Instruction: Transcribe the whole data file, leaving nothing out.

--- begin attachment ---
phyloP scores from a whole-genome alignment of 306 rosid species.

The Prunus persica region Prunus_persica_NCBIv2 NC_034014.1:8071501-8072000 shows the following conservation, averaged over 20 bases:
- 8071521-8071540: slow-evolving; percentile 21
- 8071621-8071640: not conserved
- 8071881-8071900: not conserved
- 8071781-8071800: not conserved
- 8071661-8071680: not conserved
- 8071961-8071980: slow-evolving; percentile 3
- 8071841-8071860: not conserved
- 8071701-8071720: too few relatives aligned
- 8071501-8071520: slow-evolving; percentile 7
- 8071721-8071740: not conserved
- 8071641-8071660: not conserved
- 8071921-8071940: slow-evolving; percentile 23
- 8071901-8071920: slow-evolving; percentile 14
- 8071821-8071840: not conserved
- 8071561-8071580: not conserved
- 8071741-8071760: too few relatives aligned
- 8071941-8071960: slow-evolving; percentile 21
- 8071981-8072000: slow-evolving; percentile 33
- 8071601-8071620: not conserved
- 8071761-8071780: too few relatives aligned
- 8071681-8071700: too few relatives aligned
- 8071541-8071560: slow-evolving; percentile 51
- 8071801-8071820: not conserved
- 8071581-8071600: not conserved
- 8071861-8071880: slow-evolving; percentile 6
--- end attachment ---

phyloP scores from a whole-genome alignment of 306 rosid species.

The Prunus persica region Prunus_persica_NCBIv2 NC_034014.1:8071501-8072000 shows the following conservation, averaged over 20 bases:
- 8071521-8071540: slow-evolving; percentile 21
- 8071621-8071640: not conserved
- 8071881-8071900: not conserved
- 8071781-8071800: not conserved
- 8071661-8071680: not conserved
- 8071961-8071980: slow-evolving; percentile 3
- 8071841-8071860: not conserved
- 8071701-8071720: too few relatives aligned
- 8071501-8071520: slow-evolving; percentile 7
- 8071721-8071740: not conserved
- 8071641-8071660: not conserved
- 8071921-8071940: slow-evolving; percentile 23
- 8071901-8071920: slow-evolving; percentile 14
- 8071821-8071840: not conserved
- 8071561-8071580: not conserved
- 8071741-8071760: too few relatives aligned
- 8071941-8071960: slow-evolving; percentile 21
- 8071981-8072000: slow-evolving; percentile 33
- 8071601-8071620: not conserved
- 8071761-8071780: too few relatives aligned
- 8071681-8071700: too few relatives aligned
- 8071541-8071560: slow-evolving; percentile 51
- 8071801-8071820: not conserved
- 8071581-8071600: not conserved
- 8071861-8071880: slow-evolving; percentile 6